Is AI working for your organization? Can you prove its ROI? Are you in the pilot stage and wondering what key metrics warrant rolling it out for marketing automation and at what point to cut bait?
We can’t answer those questions for you, but we can — and did — ask a number of industry leaders and observers to talk about where AI is going in the next year, as well as how it’s reshaping marketing automation.
One thing’s for sure: If you’re marketing to customers in Europe, you’d better get your act together before the European Union’s General Data Protection Regulation (GDPR) takes effect in May 2018. GDPR email marketing rules could mean a crackdown for businesses that are ill-prepared to comply with them. The regulation carries the force of law, and it harmonizes a patchwork of privacy rules across the EU’s member states.
GDPR email marketing rules remake workflows
Michelle Huff, CMO, Act-On Software: “The GDPR requires that all companies doing business in the EU — or online with EU citizens — protect the personal data and the privacy of those citizens.
A marketer will need to treat cookie data with the same level of protection as they would a customer’s address or birthdate. This means data security and privacy are no longer just IT’s problem. Marketers need to educate themselves on what data they have, how they use it and how it is protected, then limit access appropriately.
The days of exporting a huge CSV file of user data and uploading it to your email marketing platform are fast drawing to a close. For email, the best way not to run afoul of the GDPR [email marketing rules] is to institute tighter controls on email marketing programs.
Express consent must be granted by your customers, for both the data you are collecting and how you will use it. And, once collected, that data should never leave utilities that have been vetted and approved to meet the required level of data security.
The GDPR will have the biggest fundamental impact on marketing in the last decade, and the biggest impact on how companies go to market since the invention of the cloud. The onus is on marketing technology providers to ensure that their users have access to the tools they need to market safely and securely in the new world of marketing under the new GDPR [email marketing rules].”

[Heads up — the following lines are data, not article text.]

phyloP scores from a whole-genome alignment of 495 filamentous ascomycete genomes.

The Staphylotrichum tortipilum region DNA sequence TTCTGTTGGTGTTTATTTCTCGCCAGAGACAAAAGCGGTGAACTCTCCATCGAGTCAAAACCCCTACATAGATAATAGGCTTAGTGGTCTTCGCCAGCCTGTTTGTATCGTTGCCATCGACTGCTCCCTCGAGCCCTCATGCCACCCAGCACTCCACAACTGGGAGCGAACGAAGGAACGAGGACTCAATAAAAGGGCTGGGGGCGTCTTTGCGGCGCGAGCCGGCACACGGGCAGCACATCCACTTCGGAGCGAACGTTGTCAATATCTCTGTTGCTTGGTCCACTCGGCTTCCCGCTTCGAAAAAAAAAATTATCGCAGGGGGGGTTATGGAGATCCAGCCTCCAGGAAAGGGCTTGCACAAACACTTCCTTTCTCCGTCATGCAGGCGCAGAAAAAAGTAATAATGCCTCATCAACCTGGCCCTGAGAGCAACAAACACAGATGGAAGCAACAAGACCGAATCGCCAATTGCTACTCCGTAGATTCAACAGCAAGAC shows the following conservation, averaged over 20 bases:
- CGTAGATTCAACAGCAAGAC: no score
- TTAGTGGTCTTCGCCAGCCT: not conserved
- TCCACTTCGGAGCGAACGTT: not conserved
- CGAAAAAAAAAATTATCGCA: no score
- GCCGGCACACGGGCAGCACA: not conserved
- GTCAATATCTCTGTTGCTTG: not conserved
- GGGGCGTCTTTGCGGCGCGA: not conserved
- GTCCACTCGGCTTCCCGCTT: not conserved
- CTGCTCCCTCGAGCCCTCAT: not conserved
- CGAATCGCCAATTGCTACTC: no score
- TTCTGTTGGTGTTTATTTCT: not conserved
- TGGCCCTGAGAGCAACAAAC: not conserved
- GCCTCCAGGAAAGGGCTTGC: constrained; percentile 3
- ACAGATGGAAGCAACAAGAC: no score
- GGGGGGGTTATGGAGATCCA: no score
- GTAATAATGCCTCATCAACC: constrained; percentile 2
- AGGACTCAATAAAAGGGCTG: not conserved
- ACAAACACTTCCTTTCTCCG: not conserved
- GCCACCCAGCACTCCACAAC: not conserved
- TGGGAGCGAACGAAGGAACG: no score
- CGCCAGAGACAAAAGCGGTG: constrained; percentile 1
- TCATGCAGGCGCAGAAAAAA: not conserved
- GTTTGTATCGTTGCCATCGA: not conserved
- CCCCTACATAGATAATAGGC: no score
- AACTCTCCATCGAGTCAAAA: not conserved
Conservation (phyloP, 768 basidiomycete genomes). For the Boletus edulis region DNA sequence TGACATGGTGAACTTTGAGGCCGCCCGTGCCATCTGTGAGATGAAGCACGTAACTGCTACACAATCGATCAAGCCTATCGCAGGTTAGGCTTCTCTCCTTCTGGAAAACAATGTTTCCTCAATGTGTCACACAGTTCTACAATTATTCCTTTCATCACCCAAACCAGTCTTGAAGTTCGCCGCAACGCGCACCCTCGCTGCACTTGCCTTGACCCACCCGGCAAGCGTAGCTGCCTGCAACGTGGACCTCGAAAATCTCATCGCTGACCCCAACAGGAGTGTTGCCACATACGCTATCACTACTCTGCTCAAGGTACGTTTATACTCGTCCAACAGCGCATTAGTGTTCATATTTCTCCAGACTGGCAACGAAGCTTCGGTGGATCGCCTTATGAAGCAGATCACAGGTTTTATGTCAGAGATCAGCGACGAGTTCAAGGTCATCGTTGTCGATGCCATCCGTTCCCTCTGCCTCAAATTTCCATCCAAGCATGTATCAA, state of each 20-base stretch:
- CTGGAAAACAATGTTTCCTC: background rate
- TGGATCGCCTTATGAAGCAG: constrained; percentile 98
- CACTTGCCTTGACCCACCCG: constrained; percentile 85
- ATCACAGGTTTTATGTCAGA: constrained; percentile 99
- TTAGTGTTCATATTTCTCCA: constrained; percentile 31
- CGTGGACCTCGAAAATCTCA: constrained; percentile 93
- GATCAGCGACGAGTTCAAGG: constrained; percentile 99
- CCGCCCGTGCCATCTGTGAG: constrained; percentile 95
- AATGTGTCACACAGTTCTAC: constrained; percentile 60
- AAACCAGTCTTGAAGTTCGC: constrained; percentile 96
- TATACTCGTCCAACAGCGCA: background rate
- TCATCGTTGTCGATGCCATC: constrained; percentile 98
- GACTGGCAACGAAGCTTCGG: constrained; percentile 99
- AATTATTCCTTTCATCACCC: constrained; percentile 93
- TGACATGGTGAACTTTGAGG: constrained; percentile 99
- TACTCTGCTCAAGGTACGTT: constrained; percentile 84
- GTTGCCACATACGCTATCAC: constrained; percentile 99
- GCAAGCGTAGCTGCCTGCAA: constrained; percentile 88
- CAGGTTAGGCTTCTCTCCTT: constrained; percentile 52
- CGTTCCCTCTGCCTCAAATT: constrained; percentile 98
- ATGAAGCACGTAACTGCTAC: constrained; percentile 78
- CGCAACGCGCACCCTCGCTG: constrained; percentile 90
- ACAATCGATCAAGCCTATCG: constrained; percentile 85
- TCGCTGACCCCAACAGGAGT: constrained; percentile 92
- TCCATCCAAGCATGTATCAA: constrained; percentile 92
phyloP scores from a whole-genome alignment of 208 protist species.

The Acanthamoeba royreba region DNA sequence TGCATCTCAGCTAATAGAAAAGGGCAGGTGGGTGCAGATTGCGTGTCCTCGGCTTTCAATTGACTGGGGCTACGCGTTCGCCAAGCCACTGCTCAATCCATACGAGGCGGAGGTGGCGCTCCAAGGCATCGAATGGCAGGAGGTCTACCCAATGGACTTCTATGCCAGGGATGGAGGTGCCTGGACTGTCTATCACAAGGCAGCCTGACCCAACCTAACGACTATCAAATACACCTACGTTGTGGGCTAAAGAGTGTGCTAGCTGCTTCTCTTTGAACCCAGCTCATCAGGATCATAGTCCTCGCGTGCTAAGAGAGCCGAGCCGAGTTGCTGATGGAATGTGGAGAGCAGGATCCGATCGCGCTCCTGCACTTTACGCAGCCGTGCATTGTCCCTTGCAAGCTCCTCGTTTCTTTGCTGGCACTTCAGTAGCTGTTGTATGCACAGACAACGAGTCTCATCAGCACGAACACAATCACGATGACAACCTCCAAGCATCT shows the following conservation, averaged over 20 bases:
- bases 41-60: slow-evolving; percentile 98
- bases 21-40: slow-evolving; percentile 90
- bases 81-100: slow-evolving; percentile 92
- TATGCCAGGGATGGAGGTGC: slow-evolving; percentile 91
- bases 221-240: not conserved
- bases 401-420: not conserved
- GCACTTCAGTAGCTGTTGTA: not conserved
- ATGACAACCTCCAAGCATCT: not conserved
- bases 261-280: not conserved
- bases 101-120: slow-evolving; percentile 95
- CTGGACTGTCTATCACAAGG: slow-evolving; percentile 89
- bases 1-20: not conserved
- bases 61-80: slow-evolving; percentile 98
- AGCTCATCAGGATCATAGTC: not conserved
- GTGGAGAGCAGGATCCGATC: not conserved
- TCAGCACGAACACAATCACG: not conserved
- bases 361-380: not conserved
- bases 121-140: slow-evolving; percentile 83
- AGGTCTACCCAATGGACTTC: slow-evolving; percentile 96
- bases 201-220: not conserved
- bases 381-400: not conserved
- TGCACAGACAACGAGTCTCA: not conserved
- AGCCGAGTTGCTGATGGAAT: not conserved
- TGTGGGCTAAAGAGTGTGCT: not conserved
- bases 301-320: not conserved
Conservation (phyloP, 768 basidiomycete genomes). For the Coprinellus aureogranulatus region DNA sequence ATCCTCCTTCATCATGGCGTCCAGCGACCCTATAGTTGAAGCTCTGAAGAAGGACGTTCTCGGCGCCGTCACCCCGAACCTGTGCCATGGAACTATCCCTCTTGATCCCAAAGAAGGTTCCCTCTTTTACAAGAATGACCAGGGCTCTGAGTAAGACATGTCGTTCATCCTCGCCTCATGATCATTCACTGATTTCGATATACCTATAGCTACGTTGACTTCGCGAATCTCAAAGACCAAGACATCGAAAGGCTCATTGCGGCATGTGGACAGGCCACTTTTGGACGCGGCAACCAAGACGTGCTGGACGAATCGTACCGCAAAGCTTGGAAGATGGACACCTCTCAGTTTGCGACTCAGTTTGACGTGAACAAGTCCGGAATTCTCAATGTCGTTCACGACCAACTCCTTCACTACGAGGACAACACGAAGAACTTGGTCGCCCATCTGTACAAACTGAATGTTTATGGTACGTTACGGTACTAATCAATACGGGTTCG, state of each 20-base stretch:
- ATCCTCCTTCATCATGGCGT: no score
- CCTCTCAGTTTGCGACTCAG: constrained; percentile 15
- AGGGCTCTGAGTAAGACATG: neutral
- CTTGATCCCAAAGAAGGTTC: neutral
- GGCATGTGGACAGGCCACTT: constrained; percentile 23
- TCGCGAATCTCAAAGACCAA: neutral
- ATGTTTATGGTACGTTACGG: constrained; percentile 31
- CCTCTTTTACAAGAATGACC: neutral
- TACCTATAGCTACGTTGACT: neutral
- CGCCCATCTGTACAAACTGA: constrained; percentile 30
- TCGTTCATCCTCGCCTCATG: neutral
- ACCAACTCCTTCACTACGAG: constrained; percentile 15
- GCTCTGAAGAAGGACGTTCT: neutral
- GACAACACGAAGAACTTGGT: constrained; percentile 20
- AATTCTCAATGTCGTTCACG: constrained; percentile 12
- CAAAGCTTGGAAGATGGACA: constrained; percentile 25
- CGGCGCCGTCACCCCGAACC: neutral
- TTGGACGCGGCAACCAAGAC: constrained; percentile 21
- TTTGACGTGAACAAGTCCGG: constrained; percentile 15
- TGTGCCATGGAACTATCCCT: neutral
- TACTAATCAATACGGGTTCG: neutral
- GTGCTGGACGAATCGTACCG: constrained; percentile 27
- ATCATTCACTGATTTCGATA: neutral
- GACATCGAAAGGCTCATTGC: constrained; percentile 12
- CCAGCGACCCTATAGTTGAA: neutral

2018: Year of the unsubscribe
Matt Harris, co-founder and CEO, Sendwithus: “If you weren’t doing double opt-in before, do it now. 2018 will be the year of the unsubscribe.
People are collectively realizing that they’re being bombarded by far too much online content, and unsubscribing or flagging irrelevant email is a fast and easy way to turn down the noise. Not only will double opt-ins help with regulatory compliance, they will ensure you have only interested, engaged and invested customers on your list, which will prevent unsubscribes and spam reports, which will, in turn, protect your reputation.
From a technical standpoint, a double opt-in requires a simple click to confirm auto-response upon sign up. But you could use the opportunity to collect more data points to further personalize the user experience. A simple — but optional — checklist on the confirmation landing page would allow the user to select preferences, such as email frequency, product categories or content topics.”
Marketing integrates across channels
Joe Stanhope, VP and principal analyst, Forrester: “For 2018, I see a major shift in how marketers orient themselves — and, by extension, their marketing automation efforts — with respect to multitouch, multichannel customer engagement.
Historically, often by necessity, marketing automation and customer interactions have been very siloed by channel. Marketers are rapidly evolving beyond this state, and we’ll see major progress in this area in 2018.